I miss my mom LaVerne Fodor, who died in April from complications of COVID-19. She was in a nursing home. The facility was shut down and didn’t allow visitors. I didn’t know how sick she was until it was too late. I’ll always wonder if there was something else I could have done. I’ll always carry that burden and sadness.
I really miss watching sports with my mom. Sports were a constant anchor in her life. The last baseball game we went to together was at Wrigley Field in 2011 and she had been to see the Chicago Cubs for a span of 75 years. She loved that place. It was so familiar to her.
Photo courtesy Elise Seyfried (right) with son Evan
I miss my son Evan who lives in Portland, Oregon. I haven’t seen him since New Year’s Eve because of COVID-19 and I have no idea when I’ll be able to. I don’t feel comfortable flying to him and he’s not comfortable flying either.
As much as he traveled and as far as he went, he would always come home and surprise us. There’s a little part of my heart that keeps thinking he’s going to do that, but realistically I don’t think he can right now. I just want to give him a hug.
— Elise Seyfried, 63, Oreland, Pennsylvania
Photo courtesy Jacqueline Burgess (center rear), with daughters (from left) Fleeta, Tomeka and Kiwan.
I miss my daughters. Two live in New Jersey and one in South Carolina. Before COVID, we would visit one another a few times a year. I haven’t seen most of my family in close to a year.
My daughters in Jersey work in the medical field so they have to be science driven and take precautions. I can understand that and respect that they want to take care of me, but it’s very difficult. We are very physical people so with COVID there’s no more hugs and no more kisses from them and my grandkids. That’s what I miss the most.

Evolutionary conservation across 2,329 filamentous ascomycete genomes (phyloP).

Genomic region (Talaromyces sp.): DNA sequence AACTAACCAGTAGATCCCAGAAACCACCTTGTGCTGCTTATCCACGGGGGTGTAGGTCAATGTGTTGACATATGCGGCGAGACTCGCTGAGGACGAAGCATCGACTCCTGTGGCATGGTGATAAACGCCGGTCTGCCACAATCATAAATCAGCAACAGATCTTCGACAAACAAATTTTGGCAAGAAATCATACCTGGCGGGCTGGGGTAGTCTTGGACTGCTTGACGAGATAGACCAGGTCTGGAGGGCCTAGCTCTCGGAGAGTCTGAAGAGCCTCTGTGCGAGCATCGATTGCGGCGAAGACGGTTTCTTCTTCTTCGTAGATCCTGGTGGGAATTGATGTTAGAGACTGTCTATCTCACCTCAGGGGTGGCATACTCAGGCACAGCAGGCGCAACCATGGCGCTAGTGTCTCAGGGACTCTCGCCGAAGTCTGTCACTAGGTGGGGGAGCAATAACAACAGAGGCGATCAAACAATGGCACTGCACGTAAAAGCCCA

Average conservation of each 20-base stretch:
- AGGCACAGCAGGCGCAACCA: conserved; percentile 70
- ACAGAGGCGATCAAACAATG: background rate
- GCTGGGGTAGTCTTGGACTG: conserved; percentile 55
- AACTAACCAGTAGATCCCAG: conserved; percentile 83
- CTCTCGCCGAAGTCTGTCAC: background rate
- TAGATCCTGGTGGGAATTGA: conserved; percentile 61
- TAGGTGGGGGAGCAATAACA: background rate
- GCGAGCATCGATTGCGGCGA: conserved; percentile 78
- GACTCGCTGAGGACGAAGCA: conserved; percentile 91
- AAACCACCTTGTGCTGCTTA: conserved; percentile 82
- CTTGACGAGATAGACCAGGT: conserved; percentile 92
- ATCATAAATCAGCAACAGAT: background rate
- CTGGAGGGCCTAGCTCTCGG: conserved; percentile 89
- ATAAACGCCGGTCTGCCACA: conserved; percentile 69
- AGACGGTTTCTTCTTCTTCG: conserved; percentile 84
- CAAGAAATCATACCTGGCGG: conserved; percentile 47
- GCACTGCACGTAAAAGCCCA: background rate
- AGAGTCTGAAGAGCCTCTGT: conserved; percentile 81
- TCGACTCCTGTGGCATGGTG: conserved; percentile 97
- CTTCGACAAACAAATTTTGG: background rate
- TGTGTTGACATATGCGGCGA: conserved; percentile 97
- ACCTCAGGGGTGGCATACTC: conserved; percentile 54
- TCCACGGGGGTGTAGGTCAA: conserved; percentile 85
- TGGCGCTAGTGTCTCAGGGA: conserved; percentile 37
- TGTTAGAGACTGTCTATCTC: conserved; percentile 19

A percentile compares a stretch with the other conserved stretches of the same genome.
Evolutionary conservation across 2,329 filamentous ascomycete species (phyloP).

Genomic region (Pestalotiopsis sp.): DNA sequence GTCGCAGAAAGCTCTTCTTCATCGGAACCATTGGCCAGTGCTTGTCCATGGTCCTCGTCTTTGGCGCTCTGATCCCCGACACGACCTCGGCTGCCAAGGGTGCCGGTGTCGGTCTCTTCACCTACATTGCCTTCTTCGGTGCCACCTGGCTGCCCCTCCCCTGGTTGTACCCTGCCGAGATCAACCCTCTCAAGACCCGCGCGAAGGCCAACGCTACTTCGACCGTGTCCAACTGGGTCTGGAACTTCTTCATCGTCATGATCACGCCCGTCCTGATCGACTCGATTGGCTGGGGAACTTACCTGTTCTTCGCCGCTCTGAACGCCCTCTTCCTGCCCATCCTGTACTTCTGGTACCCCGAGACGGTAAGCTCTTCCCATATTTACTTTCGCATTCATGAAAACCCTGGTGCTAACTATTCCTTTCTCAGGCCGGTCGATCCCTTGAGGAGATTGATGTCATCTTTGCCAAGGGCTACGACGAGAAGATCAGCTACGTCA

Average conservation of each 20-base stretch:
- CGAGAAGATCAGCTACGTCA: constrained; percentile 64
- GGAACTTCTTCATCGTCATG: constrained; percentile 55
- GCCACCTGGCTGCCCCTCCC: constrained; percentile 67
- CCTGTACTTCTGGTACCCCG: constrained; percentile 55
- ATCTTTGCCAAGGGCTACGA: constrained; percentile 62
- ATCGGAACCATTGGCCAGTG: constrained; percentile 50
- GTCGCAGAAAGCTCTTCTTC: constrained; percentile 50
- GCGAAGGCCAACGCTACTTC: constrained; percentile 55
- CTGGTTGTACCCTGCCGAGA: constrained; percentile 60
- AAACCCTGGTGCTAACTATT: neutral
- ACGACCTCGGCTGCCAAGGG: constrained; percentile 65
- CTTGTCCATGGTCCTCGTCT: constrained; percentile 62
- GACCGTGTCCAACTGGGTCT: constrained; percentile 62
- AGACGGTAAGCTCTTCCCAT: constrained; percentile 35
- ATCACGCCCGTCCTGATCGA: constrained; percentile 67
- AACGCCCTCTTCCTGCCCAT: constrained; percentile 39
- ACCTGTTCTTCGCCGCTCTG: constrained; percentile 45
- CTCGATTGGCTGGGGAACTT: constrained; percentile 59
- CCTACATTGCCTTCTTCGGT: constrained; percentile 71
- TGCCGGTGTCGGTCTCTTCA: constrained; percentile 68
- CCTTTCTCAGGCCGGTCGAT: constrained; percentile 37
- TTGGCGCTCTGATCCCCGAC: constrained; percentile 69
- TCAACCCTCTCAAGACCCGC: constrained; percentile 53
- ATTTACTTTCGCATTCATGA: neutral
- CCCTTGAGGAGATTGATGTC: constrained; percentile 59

— Jacqueline Burgess, 70, Lake Wales, Florida
Photo courtesy Christine McBurney (center) with son Ciarán and daughter-in-law Maria.
I miss my son and daughter-in-law who live in Astoria, New York. I usually visit them every six to eight weeks. They’ve already had COVID, but I have concerns about traveling. I don’t want to get on a plane. And the things I normally do when I visit them aren’t available, like have dinner with friends, go to museums or see shows.
Before the pandemic, I took them to see a play at the Public Theater in New York. I work in theaters and my son grew up being dragged to rehearsals. He’s not a fan. But I took them to see a play that I thought they would like. We enjoyed it together.
— Christine McBurney, 55, Cleveland Heights, Ohio
Photo courtesy Walter Kress (top right) with sister Lois and father Walter.
I miss my father. It’s terrible. He’s 85 and mentally quite sharp. My younger son is a sophomore in high school and is exposed to more people. I want to see my father, but I don’t want to pass anything on.
We’re really wrestling with what to do for Thanksgiving. We used to have family from all over the country get together, including my dad. We’re saying we probably can’t pull that off this year. I think we will see my father, but with fewer people. At some point we do have to continue to live our lives and absorb some risks. We can’t live in a bubble. That’s not living.